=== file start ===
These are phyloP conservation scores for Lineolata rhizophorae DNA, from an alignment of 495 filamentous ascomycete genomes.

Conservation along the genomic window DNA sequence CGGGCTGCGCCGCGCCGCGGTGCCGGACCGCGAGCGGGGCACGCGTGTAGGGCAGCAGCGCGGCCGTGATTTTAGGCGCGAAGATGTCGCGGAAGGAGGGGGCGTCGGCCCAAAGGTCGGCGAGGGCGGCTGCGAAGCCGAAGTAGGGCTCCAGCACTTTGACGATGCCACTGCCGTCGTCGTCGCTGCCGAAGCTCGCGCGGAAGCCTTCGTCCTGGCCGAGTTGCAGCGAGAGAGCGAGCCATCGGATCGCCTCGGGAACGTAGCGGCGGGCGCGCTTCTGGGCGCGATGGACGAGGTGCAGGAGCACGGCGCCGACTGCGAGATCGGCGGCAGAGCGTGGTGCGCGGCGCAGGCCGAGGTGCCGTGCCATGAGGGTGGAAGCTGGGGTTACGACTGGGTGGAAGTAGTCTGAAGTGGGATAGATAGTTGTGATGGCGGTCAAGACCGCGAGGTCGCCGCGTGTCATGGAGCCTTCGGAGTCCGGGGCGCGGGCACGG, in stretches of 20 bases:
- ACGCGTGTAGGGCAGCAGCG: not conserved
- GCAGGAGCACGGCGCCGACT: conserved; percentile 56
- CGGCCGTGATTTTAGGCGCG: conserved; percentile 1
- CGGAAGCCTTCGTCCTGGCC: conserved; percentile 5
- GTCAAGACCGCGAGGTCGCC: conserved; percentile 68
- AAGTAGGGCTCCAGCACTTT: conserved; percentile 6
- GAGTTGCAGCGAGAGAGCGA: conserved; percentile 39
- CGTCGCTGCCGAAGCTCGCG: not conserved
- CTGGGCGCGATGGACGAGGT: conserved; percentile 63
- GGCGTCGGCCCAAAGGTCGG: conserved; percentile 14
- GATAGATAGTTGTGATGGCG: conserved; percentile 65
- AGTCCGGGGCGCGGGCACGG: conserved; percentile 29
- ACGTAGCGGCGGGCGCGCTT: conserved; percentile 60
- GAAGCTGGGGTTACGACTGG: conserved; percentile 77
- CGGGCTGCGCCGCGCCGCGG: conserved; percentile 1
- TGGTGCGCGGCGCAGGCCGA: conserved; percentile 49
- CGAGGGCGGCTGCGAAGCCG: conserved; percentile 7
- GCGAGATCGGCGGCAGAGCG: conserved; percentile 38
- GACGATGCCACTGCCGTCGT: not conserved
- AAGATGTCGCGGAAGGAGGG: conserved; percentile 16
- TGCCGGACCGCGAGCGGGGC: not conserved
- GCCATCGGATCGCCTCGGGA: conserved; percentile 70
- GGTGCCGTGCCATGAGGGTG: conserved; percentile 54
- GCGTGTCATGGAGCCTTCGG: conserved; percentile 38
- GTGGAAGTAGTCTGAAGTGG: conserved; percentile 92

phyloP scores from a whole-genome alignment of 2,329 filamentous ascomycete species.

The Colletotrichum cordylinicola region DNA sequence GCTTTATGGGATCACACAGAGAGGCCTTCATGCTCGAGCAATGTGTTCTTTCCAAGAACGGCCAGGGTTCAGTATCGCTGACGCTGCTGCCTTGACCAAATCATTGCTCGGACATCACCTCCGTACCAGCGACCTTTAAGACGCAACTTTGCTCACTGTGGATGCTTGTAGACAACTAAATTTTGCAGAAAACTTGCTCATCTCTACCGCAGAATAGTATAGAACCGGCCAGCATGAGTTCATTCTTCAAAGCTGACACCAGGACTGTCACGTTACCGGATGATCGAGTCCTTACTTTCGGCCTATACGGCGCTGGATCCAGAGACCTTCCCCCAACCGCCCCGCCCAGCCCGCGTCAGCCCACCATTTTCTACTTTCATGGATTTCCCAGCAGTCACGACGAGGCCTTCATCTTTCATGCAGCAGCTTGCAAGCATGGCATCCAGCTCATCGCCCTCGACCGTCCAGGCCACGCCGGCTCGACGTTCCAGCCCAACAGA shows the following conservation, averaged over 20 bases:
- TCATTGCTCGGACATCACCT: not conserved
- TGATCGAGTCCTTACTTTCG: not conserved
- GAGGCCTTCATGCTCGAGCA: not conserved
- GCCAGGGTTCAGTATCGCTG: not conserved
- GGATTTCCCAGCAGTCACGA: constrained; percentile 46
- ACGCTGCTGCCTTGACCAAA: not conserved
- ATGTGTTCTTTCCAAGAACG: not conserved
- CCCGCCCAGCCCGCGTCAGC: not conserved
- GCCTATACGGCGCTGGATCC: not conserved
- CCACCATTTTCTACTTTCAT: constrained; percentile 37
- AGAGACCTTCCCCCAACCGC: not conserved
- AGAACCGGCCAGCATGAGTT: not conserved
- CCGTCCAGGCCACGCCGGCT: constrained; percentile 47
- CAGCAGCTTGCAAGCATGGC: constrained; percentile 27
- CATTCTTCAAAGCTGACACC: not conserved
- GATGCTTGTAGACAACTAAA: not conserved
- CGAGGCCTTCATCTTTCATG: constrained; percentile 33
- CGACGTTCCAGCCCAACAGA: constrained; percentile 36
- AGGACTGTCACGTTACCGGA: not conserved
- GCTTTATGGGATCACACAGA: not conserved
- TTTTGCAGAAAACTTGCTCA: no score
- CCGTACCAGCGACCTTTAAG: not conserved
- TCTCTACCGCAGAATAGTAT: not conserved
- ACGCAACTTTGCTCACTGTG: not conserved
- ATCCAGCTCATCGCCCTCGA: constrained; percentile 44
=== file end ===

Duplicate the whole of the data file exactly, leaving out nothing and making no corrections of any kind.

These are phyloP conservation scores for Lineolata rhizophorae DNA, from an alignment of 495 filamentous ascomycete genomes.

Conservation along the genomic window DNA sequence CGGGCTGCGCCGCGCCGCGGTGCCGGACCGCGAGCGGGGCACGCGTGTAGGGCAGCAGCGCGGCCGTGATTTTAGGCGCGAAGATGTCGCGGAAGGAGGGGGCGTCGGCCCAAAGGTCGGCGAGGGCGGCTGCGAAGCCGAAGTAGGGCTCCAGCACTTTGACGATGCCACTGCCGTCGTCGTCGCTGCCGAAGCTCGCGCGGAAGCCTTCGTCCTGGCCGAGTTGCAGCGAGAGAGCGAGCCATCGGATCGCCTCGGGAACGTAGCGGCGGGCGCGCTTCTGGGCGCGATGGACGAGGTGCAGGAGCACGGCGCCGACTGCGAGATCGGCGGCAGAGCGTGGTGCGCGGCGCAGGCCGAGGTGCCGTGCCATGAGGGTGGAAGCTGGGGTTACGACTGGGTGGAAGTAGTCTGAAGTGGGATAGATAGTTGTGATGGCGGTCAAGACCGCGAGGTCGCCGCGTGTCATGGAGCCTTCGGAGTCCGGGGCGCGGGCACGG, in stretches of 20 bases:
- ACGCGTGTAGGGCAGCAGCG: not conserved
- GCAGGAGCACGGCGCCGACT: conserved; percentile 56
- CGGCCGTGATTTTAGGCGCG: conserved; percentile 1
- CGGAAGCCTTCGTCCTGGCC: conserved; percentile 5
- GTCAAGACCGCGAGGTCGCC: conserved; percentile 68
- AAGTAGGGCTCCAGCACTTT: conserved; percentile 6
- GAGTTGCAGCGAGAGAGCGA: conserved; percentile 39
- CGTCGCTGCCGAAGCTCGCG: not conserved
- CTGGGCGCGATGGACGAGGT: conserved; percentile 63
- GGCGTCGGCCCAAAGGTCGG: conserved; percentile 14
- GATAGATAGTTGTGATGGCG: conserved; percentile 65
- AGTCCGGGGCGCGGGCACGG: conserved; percentile 29
- ACGTAGCGGCGGGCGCGCTT: conserved; percentile 60
- GAAGCTGGGGTTACGACTGG: conserved; percentile 77
- CGGGCTGCGCCGCGCCGCGG: conserved; percentile 1
- TGGTGCGCGGCGCAGGCCGA: conserved; percentile 49
- CGAGGGCGGCTGCGAAGCCG: conserved; percentile 7
- GCGAGATCGGCGGCAGAGCG: conserved; percentile 38
- GACGATGCCACTGCCGTCGT: not conserved
- AAGATGTCGCGGAAGGAGGG: conserved; percentile 16
- TGCCGGACCGCGAGCGGGGC: not conserved
- GCCATCGGATCGCCTCGGGA: conserved; percentile 70
- GGTGCCGTGCCATGAGGGTG: conserved; percentile 54
- GCGTGTCATGGAGCCTTCGG: conserved; percentile 38
- GTGGAAGTAGTCTGAAGTGG: conserved; percentile 92

phyloP scores from a whole-genome alignment of 2,329 filamentous ascomycete species.

The Colletotrichum cordylinicola region DNA sequence GCTTTATGGGATCACACAGAGAGGCCTTCATGCTCGAGCAATGTGTTCTTTCCAAGAACGGCCAGGGTTCAGTATCGCTGACGCTGCTGCCTTGACCAAATCATTGCTCGGACATCACCTCCGTACCAGCGACCTTTAAGACGCAACTTTGCTCACTGTGGATGCTTGTAGACAACTAAATTTTGCAGAAAACTTGCTCATCTCTACCGCAGAATAGTATAGAACCGGCCAGCATGAGTTCATTCTTCAAAGCTGACACCAGGACTGTCACGTTACCGGATGATCGAGTCCTTACTTTCGGCCTATACGGCGCTGGATCCAGAGACCTTCCCCCAACCGCCCCGCCCAGCCCGCGTCAGCCCACCATTTTCTACTTTCATGGATTTCCCAGCAGTCACGACGAGGCCTTCATCTTTCATGCAGCAGCTTGCAAGCATGGCATCCAGCTCATCGCCCTCGACCGTCCAGGCCACGCCGGCTCGACGTTCCAGCCCAACAGA shows the following conservation, averaged over 20 bases:
- TCATTGCTCGGACATCACCT: not conserved
- TGATCGAGTCCTTACTTTCG: not conserved
- GAGGCCTTCATGCTCGAGCA: not conserved
- GCCAGGGTTCAGTATCGCTG: not conserved
- GGATTTCCCAGCAGTCACGA: constrained; percentile 46
- ACGCTGCTGCCTTGACCAAA: not conserved
- ATGTGTTCTTTCCAAGAACG: not conserved
- CCCGCCCAGCCCGCGTCAGC: not conserved
- GCCTATACGGCGCTGGATCC: not conserved
- CCACCATTTTCTACTTTCAT: constrained; percentile 37
- AGAGACCTTCCCCCAACCGC: not conserved
- AGAACCGGCCAGCATGAGTT: not conserved
- CCGTCCAGGCCACGCCGGCT: constrained; percentile 47
- CAGCAGCTTGCAAGCATGGC: constrained; percentile 27
- CATTCTTCAAAGCTGACACC: not conserved
- GATGCTTGTAGACAACTAAA: not conserved
- CGAGGCCTTCATCTTTCATG: constrained; percentile 33
- CGACGTTCCAGCCCAACAGA: constrained; percentile 36
- AGGACTGTCACGTTACCGGA: not conserved
- GCTTTATGGGATCACACAGA: not conserved
- TTTTGCAGAAAACTTGCTCA: no score
- CCGTACCAGCGACCTTTAAG: not conserved
- TCTCTACCGCAGAATAGTAT: not conserved
- ACGCAACTTTGCTCACTGTG: not conserved
- ATCCAGCTCATCGCCCTCGA: constrained; percentile 44